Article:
Another time she twisted her knee out of place and it swelled up terrible and she couldn't put any weight on it. Again he recommended surgery, and again I took her directly to my DC after his exam. My DC x rayed it, took her into and exam room and put it back in place. When we went to the next scheduled appt with the surgeon, at first he looked at the wrong knee and had to be shown the chart that it was the other knee that was the problem. He almost went berserk and starting cussing bad, when I put up the xrays my DC had taken and showed him what was really wrong.

One time I got my leg entwined in a fire hose as it was being laid to a hydrant and ended up with my toes pointing backward with a very visible lump sticking out under the skin at the knee. I went to my DC, he xrayed it, then proceded to put it back in place, even getting rid of the lump which was he damaged cartlage. It took 6 treatments to get it completely back, but I have never had any problems with it since.

I don't know whether agsolder has had a bad experience with a DC in the past, but one should not discourage someone from seeking help from alternative sources to surgery.

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I agree with skunkriv. I would also add you are probably holding your breath while hammering.
When starting out, your hammer handle is a throw away item. Buy several hammers, a half-round bastard file and a medium-sized wood rasp. Your hammer handle MUST conform to you and your hand, not the other way around. Shape the handle such that it is comfortable to grip and you can swing it with confidence. My grip on the handle is such that the thumb, index and middle fingers have a slightly snug grip and the other two are used to accelerate the hammer. If you are unable to do this, re-shape the handle until you get it right. You may go through several handles to get to this point.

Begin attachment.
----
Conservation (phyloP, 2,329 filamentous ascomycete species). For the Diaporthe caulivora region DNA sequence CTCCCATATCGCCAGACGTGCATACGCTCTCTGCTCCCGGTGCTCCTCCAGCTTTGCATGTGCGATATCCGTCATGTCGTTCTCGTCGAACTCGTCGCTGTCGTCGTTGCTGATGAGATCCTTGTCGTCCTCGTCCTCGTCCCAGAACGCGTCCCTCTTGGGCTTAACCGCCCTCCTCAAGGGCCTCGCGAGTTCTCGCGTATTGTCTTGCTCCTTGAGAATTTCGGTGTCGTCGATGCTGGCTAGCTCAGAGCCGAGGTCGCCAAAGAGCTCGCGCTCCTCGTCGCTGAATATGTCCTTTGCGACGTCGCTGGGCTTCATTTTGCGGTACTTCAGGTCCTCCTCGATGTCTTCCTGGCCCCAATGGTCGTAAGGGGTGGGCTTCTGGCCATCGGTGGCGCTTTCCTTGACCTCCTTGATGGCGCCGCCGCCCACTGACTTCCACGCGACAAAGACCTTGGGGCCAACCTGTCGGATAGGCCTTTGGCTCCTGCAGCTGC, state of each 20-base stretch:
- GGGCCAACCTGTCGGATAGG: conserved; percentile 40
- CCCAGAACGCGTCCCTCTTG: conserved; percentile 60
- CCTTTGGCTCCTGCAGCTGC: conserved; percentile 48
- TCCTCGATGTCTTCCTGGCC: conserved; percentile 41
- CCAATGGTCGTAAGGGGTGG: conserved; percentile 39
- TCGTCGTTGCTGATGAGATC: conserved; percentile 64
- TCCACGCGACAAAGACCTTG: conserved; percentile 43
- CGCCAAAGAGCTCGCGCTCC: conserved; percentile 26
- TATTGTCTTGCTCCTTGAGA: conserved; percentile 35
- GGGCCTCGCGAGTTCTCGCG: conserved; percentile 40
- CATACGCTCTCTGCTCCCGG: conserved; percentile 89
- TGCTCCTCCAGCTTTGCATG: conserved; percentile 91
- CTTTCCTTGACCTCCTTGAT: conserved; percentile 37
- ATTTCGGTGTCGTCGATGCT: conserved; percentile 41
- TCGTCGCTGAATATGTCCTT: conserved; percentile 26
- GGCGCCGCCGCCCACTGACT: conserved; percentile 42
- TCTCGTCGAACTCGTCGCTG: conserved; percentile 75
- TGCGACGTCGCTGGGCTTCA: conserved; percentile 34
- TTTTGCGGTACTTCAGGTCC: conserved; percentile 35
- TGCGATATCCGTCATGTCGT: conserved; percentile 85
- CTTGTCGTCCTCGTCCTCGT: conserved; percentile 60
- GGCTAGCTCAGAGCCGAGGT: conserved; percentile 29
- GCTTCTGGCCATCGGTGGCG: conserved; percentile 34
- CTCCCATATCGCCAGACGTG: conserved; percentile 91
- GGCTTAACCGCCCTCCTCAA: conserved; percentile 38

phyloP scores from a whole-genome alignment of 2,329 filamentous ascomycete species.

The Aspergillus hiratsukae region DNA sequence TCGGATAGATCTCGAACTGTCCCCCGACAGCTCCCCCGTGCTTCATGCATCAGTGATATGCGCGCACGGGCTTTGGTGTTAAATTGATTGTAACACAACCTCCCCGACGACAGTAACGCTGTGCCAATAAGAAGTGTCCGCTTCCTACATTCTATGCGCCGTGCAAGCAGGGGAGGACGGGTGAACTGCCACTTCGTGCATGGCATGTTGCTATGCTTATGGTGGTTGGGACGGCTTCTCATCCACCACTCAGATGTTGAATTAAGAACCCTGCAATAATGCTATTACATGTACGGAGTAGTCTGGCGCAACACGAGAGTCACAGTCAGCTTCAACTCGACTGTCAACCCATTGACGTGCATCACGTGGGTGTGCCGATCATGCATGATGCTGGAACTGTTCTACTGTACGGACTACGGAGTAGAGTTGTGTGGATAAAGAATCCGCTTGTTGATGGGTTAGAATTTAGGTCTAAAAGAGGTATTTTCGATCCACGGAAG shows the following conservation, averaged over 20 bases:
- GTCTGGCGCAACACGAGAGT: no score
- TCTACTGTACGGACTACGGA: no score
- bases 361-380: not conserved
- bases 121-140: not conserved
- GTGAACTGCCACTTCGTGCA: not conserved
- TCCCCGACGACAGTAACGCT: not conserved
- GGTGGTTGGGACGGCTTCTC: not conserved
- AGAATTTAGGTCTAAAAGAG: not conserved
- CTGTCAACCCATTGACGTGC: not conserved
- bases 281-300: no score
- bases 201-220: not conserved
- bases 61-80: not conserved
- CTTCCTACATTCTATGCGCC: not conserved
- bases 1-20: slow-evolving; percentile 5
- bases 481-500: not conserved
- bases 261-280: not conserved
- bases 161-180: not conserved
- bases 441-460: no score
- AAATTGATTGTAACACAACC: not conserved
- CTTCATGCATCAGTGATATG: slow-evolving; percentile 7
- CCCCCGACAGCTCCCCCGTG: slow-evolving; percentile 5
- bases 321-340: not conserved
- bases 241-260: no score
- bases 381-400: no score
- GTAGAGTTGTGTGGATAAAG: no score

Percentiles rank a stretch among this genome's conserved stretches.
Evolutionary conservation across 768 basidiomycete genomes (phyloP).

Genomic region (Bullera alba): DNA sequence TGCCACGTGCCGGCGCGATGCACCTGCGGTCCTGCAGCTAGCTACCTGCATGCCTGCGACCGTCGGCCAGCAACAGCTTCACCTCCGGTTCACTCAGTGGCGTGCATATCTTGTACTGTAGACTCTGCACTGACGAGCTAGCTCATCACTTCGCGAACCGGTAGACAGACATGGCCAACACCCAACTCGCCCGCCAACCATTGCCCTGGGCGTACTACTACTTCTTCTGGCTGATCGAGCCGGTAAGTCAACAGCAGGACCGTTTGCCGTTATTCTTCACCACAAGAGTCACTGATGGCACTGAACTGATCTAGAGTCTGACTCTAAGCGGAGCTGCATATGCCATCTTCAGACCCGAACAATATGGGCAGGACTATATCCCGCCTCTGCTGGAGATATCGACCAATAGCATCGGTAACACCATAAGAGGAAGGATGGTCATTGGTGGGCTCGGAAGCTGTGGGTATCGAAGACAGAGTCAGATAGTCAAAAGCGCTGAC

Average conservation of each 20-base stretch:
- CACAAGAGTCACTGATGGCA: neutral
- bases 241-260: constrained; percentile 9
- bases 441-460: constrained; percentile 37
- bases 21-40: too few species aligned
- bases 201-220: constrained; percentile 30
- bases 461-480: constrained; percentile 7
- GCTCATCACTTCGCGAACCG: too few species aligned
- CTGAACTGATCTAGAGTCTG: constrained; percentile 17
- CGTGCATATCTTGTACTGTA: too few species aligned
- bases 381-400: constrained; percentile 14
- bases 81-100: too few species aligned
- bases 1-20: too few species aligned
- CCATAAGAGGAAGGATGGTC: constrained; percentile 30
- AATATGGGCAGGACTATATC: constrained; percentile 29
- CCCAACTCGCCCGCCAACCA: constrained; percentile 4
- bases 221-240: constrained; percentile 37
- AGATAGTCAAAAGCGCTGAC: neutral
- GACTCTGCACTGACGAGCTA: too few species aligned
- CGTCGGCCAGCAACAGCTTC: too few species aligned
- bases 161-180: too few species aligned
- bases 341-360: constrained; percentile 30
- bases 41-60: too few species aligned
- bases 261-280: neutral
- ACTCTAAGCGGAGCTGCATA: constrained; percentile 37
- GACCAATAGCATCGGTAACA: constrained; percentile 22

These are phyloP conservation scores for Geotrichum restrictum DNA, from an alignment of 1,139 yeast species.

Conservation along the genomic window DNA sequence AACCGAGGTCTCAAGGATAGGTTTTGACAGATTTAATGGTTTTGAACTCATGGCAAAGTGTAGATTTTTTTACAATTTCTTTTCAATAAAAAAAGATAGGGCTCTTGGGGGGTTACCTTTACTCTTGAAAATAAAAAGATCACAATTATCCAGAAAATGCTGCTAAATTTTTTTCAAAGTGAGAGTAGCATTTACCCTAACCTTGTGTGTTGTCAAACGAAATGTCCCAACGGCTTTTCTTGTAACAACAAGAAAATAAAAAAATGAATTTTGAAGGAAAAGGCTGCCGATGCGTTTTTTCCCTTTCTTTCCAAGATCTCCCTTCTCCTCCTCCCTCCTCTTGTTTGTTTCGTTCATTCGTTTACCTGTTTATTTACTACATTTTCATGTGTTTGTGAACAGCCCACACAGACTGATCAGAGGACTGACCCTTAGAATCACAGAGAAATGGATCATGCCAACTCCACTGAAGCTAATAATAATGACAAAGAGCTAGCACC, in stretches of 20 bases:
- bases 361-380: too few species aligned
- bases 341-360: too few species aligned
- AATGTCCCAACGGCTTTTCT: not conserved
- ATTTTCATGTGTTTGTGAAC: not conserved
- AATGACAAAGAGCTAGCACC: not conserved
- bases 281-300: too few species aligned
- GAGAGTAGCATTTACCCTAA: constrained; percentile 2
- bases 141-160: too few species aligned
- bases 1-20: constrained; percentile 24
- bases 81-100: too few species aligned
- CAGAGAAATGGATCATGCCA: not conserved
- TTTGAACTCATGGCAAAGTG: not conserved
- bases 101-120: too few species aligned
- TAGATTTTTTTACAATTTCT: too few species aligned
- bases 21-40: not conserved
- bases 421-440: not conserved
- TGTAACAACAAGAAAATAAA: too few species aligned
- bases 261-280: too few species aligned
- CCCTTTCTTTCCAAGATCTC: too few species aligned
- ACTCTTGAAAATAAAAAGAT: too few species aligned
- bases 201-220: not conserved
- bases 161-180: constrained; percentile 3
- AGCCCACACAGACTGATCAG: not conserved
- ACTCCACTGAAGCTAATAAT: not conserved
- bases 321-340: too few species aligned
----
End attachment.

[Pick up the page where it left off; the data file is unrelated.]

Swinging the hammer is employed almost all the time, the most attention should be paid to it when beginning. Despite this, we are ALL exited to create something NOW, and fail to stay with the basics. While everyone's physical makeup may differ to a degree, the movements must be natural and done such that all the muscles in the body work as a whole, not singly. Get the technique right, and do it all the time and it should be done in as such or you won't last long.

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What can I say? You are taking a chance with any medical practitioner. I can only present as my evidence a Time-LIFE home medical library volume on bones and muscles that quotes a source stating flatly not to let a chiropractor work on your neck. And. then there is my M.D. sister-in-law, an Ob-Gyn who came to lunch one day after a night of delivering babies at a hospital in Albuquerque. As she came off the delivery room she toldus, she had met a classmate from medical school who was winding up a night tour as the emergency room doc. One patient that shift: a poor soul who had gone to a chiropractor with his stiff neck problem but had to be taken to the ER totally gorked, a quadriplegic. Howver, I must admit New Mexico may be the U.S. capital of quack medicine. Iridologists, crystal therapists, empaths, psychic surgeons, etc. abound. All such off-brand health providers, chiropractors included, scare the xxxx out of me.